Q: On if this is one of the most difficult stretches of his coaching career:
D’Antoni: Yeah, by far. Because before you can kind of go: ‘Well, OK we didn’t have enough talent to get there.’ We have the pieces. It’s just not fitting together and it’s frustrating.

Q: On if he’s having fun this season:
D’Antoni: I don’t think it’s fun. Coaching might not even be fun anyway. It’s intriguing. It consumes you. Obviously I love to do this. This is challenging. I hope the players feel the same way. It can’t be fun for them, but at the same time, you can make it a lot of fun in the sense that we have a challenge and it’s something that we can do. It’s in our hands.

Q: On if it’s more chemistry and understanding roles as opposed to X’s and O’s as to what the team needs:
D’Antoni: A little bit of everything. Chemistry will go back to personalities and I think those are the things that are blown out. We have to be able to fit the pieces together and make sure the ball is being at different places that people can feel comfortable at what they do. We got to get Steve (Nash) more pick-and-rolls, we got to get Dwight (Howard) to post up more, we got to get the ball moving a little bit so that people can feel better about their game. A lot has been made on the personality side and whether it’s blown out of proportion, there’s some truth to it. Big deal. On the court is where we’re having our problems with the chemistry.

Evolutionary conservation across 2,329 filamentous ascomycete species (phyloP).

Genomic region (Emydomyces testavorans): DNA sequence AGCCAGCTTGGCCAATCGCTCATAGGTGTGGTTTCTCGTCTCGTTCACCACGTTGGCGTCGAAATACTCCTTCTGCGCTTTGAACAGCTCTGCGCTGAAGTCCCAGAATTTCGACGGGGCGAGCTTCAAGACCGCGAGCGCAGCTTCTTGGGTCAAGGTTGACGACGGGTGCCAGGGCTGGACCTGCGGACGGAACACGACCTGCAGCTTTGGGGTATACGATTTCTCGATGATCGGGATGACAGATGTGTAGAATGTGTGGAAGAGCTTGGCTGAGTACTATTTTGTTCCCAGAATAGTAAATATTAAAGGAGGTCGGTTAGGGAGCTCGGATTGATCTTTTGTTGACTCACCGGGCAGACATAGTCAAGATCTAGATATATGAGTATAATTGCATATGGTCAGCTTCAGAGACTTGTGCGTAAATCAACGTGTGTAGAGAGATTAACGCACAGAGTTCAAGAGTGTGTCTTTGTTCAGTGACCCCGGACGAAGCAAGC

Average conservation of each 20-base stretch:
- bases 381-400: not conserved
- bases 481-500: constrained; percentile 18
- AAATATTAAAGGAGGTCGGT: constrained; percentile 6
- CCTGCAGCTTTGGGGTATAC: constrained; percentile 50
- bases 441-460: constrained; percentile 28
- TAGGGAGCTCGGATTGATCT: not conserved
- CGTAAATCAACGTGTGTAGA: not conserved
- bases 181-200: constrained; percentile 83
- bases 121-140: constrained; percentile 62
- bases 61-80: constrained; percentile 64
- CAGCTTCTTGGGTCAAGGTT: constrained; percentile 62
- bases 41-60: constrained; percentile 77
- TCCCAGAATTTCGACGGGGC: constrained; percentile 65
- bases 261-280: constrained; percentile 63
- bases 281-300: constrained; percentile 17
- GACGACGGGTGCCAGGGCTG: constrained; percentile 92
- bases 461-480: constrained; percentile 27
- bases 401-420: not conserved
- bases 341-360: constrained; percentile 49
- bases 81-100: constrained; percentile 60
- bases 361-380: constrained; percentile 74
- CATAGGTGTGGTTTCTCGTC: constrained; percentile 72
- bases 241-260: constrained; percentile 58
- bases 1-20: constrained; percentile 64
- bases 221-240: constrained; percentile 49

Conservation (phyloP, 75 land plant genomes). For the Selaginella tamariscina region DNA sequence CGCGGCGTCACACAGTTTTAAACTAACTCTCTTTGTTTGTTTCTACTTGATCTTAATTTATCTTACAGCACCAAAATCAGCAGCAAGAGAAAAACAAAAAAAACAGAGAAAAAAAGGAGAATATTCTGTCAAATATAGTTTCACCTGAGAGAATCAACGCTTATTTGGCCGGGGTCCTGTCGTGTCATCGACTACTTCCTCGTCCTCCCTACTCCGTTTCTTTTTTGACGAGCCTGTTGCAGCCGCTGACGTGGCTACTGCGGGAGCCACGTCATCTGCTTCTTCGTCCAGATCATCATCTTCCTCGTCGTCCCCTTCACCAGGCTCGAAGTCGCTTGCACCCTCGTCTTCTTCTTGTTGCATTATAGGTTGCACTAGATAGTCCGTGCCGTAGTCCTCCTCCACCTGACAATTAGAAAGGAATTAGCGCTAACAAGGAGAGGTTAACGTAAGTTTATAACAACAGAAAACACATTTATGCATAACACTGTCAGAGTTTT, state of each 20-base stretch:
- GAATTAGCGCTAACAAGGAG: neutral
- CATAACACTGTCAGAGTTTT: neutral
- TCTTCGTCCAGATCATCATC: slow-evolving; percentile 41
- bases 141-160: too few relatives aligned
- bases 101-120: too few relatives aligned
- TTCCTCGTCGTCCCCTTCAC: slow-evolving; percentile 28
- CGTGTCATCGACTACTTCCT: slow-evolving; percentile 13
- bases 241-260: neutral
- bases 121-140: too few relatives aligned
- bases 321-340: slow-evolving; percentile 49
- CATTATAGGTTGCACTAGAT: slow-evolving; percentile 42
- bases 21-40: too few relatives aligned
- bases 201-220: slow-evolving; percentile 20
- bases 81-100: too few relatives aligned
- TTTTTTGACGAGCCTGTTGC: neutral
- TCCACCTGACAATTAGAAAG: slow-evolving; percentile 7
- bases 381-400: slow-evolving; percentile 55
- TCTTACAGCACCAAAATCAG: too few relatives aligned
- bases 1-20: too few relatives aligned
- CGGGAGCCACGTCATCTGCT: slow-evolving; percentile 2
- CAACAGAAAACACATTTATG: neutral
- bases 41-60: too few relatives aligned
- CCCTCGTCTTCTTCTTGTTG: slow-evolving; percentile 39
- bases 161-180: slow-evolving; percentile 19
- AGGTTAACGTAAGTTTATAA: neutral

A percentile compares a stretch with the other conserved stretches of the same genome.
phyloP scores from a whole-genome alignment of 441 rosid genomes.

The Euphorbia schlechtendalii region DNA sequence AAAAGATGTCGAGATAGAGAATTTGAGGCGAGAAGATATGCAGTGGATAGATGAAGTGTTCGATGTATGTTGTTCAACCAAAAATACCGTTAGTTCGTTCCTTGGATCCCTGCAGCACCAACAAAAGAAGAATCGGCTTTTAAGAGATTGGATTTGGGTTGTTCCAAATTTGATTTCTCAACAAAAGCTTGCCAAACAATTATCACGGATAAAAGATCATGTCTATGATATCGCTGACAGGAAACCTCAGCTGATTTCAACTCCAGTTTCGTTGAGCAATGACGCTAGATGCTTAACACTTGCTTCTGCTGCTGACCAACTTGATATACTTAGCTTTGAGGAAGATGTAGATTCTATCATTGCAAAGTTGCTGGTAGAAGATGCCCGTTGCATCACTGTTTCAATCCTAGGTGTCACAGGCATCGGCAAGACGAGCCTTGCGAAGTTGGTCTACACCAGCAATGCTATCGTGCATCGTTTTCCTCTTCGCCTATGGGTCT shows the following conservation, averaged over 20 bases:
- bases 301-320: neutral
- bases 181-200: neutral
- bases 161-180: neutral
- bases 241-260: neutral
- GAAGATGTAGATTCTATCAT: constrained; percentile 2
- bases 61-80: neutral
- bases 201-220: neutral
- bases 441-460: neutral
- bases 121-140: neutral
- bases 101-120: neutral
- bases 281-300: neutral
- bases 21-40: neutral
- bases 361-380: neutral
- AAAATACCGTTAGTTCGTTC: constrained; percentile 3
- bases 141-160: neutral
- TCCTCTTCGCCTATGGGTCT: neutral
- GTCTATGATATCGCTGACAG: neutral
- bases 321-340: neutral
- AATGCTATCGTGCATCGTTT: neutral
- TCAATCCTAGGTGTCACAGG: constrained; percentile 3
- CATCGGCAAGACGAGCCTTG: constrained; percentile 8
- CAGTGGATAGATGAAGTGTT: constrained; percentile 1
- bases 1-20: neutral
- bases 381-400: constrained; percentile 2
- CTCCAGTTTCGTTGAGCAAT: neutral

Q: On if he used the All-Star break to get away:
D’Antoni: Yes, I did. It was great. I watched my son’s last high school game, which was fun. He played well. I didn’t see any basketball other than that.

Q: On if there’s any need to get another player considering the struggles of the team this season:
D’Antoni: That’s something I’m sure (Mitch Kupchak) is going to explore and you can say something that will reflect on somebody. He’s going to explore all the possibilities. Again, I remain convinced that we have enough to do something right now and it’ll be pretty good.

Q: On if there’s a number in his head that the team needs to reach to make the playoffs: